I recently revisited Bill Dorris’ The Arrival of the Fittest: How the Great Become Great in preparation for a tutorial I gave at UNSW. At the risk of woefully condensing the author’s insights to the point of becoming meaningless, Dorris points out that those who attain the label of “greatness” are credited with solving a key generational problem in society, or a field of play or learning; among others, he (rightly) cites the likes of Lincoln and Einstein as great. Now, the vital word in that description is surely, “generational” - quite simply, these men and women are few and far between. Why? Because the obstacles they faced were so few and far between. Essentially, it’s not necessarily about the individual achievements, but the metaphorical mountains they have to climb to get to those achievements.
I bring this up for a number of reasons; primarily, I love words and it is part of what we do in defining stories for clients at CRP, and secondly, it makes for an interesting debate. So, in light of the seemingly universal nature of greatness these days – please, enter, ‘Who is Great’ into Google Images and you get everybody from US soccer player, Oguchi Onyewu, to BB King and Harry Potter – I urge us to return the notion of what it means to be great, back to Dorris’ Himalayan heights. It can, rest assured, only serve us well.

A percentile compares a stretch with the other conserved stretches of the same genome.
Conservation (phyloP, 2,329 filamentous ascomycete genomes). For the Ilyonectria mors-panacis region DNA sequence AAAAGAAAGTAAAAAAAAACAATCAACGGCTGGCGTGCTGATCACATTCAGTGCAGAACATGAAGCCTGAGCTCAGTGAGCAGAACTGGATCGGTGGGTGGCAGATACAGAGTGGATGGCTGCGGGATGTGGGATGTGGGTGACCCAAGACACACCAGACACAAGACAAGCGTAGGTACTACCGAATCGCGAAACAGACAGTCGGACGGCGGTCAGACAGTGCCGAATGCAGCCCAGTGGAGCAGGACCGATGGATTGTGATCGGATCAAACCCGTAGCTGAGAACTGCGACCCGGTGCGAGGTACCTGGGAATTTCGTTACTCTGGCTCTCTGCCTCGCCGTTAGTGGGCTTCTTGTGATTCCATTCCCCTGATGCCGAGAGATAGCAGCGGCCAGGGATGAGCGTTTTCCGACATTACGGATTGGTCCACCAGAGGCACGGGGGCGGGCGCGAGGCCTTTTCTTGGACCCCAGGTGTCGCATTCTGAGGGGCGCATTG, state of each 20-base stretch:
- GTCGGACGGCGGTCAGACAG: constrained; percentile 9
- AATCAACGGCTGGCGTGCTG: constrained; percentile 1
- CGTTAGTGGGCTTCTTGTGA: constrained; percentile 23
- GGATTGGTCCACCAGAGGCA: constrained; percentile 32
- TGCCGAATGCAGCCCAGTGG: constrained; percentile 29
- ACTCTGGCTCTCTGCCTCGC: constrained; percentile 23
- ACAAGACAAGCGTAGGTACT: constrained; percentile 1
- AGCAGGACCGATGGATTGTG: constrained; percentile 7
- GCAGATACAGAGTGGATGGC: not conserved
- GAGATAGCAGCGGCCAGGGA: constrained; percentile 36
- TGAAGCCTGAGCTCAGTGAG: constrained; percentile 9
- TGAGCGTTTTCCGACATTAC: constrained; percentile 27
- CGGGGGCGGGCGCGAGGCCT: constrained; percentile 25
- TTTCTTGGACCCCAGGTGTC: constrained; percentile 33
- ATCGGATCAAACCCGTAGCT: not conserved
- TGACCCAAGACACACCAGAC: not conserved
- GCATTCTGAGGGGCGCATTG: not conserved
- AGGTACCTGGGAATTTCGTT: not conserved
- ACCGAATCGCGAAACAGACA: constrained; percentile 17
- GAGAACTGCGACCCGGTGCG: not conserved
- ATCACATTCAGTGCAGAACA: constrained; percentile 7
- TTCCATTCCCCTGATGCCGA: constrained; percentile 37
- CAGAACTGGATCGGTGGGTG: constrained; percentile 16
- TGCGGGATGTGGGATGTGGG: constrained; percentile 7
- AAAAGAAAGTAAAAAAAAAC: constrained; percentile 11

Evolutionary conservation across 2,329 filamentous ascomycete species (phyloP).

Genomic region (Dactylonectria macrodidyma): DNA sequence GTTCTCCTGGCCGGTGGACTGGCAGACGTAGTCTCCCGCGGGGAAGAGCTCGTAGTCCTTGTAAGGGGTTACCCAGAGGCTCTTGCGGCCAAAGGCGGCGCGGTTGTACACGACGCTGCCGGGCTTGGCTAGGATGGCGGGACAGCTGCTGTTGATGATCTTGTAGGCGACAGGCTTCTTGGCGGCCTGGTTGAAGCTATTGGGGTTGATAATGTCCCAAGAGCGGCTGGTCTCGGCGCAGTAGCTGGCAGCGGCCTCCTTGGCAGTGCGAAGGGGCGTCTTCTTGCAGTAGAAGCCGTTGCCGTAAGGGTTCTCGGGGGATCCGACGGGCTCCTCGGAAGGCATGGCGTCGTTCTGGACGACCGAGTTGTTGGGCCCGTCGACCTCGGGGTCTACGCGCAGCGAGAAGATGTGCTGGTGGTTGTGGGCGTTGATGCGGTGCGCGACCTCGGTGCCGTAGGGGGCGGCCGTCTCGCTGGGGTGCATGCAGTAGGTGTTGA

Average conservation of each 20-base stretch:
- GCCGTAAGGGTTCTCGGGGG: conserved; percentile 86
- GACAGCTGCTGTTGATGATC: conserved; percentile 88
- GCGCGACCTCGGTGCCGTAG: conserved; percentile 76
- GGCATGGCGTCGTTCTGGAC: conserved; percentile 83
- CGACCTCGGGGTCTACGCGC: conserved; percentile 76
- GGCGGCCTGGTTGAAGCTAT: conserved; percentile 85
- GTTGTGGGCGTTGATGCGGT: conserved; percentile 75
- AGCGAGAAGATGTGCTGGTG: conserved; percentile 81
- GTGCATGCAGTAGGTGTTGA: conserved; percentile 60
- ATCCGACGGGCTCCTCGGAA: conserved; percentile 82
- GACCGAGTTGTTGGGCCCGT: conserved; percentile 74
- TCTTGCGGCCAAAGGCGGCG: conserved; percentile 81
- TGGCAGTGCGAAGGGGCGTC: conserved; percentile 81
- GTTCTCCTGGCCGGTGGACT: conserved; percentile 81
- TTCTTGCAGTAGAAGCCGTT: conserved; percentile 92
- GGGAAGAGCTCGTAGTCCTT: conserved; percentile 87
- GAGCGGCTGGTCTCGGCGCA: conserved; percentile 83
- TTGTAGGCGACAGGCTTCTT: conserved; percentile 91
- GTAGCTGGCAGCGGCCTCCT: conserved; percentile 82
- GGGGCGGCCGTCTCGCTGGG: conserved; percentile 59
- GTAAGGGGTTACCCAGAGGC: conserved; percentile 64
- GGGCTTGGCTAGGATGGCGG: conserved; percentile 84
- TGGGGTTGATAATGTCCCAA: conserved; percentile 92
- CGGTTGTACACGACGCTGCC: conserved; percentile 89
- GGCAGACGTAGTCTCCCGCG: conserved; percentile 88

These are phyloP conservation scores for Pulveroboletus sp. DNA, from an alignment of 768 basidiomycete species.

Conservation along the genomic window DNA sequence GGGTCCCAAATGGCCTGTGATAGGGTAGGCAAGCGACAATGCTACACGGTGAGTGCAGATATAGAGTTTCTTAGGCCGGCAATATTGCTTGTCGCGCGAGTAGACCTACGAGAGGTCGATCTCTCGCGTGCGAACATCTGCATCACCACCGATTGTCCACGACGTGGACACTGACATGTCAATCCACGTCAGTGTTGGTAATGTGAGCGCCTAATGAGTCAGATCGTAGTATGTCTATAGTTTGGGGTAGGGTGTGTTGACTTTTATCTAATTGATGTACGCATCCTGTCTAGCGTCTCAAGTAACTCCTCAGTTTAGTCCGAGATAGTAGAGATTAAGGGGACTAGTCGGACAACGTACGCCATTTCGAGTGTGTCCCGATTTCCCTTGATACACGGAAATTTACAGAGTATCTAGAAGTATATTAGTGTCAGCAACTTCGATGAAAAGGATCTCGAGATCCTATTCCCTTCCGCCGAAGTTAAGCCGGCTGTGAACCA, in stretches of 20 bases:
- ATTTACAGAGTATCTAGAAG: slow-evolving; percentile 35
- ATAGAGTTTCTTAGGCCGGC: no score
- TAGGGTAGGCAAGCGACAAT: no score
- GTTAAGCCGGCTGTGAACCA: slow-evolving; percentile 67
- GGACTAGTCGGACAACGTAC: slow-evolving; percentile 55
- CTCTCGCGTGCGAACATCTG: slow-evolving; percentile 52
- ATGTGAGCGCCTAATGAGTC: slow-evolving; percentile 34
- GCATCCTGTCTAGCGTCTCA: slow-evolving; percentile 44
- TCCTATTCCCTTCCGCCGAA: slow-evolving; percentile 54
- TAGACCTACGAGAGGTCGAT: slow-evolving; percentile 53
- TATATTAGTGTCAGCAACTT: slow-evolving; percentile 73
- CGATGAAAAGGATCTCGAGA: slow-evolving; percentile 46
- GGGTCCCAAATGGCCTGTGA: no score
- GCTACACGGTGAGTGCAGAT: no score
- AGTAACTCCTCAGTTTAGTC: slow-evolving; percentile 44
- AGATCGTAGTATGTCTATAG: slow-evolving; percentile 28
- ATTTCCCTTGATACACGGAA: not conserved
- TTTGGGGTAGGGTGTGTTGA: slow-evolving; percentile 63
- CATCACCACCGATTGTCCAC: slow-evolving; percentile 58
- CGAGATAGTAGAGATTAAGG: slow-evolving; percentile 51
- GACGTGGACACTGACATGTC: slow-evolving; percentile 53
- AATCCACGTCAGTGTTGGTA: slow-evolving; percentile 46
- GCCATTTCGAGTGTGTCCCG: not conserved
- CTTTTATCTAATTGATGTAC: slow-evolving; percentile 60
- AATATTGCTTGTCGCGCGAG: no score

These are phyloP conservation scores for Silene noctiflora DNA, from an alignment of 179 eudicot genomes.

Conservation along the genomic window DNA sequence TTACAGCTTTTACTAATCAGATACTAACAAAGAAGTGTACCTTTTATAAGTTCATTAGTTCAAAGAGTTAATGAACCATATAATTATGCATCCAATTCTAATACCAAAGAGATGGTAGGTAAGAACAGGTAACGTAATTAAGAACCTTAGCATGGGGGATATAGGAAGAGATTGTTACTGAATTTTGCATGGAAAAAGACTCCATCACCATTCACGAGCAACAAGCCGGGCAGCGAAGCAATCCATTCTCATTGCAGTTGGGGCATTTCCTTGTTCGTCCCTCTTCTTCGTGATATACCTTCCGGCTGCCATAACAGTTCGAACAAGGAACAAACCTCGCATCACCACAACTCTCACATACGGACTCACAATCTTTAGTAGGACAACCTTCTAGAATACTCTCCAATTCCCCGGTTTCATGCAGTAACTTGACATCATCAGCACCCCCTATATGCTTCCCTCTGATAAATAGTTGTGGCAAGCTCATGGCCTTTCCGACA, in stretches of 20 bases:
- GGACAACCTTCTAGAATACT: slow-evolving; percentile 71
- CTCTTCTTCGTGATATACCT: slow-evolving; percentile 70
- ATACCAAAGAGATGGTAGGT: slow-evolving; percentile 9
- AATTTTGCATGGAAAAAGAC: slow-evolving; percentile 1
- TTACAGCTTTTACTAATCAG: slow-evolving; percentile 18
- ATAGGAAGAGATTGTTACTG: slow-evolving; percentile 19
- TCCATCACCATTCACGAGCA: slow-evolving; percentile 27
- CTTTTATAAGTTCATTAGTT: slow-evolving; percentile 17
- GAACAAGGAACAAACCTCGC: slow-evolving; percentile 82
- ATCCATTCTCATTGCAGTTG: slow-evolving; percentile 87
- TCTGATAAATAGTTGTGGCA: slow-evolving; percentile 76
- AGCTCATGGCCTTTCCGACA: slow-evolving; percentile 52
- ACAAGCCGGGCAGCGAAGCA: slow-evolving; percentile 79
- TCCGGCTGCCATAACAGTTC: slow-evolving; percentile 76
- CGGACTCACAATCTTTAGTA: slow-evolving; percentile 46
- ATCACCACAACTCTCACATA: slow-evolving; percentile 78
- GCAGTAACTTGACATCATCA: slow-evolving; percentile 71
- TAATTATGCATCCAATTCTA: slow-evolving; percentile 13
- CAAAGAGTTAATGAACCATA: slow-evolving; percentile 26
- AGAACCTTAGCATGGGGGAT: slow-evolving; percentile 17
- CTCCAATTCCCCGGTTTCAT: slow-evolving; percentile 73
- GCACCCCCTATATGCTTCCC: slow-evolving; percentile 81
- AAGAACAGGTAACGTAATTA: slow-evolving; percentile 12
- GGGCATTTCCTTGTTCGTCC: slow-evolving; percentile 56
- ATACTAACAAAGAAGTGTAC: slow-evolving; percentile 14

Sport is the lightning rod of greatness, or that’s how media commentators would have us believe it. There is not a week that goes by without us being witness to apparent greatness, whether it’s behind the wheel, or in front of goal. Sportsmen and women are capable of great achievements, but that’s a big difference – it’s not greatness. The challenges they face are rarely insurmountable – the competitors are both familiar and finite; that is, you usually know the strengths and weaknesses of your opponents and there aren’t too many of them.
If there’s one individual that’s polarised the debate recently, that would be Tiger Woods. The golfer’s on-course achievements cannot be contested, but his personal challenges did much in the eyes of many to undermine any claims to the label of great. Greatness can only be earnt both on and off the course it would appear. However, if Woods’ career is to be framed against Dorris’ criteria, has he not already achieved greatness? Specifically, here was a young man of African American descent who opened up one of the most racially exclusive games to a generation of young, non-white players. Anyway, they are my thoughts – what are yours?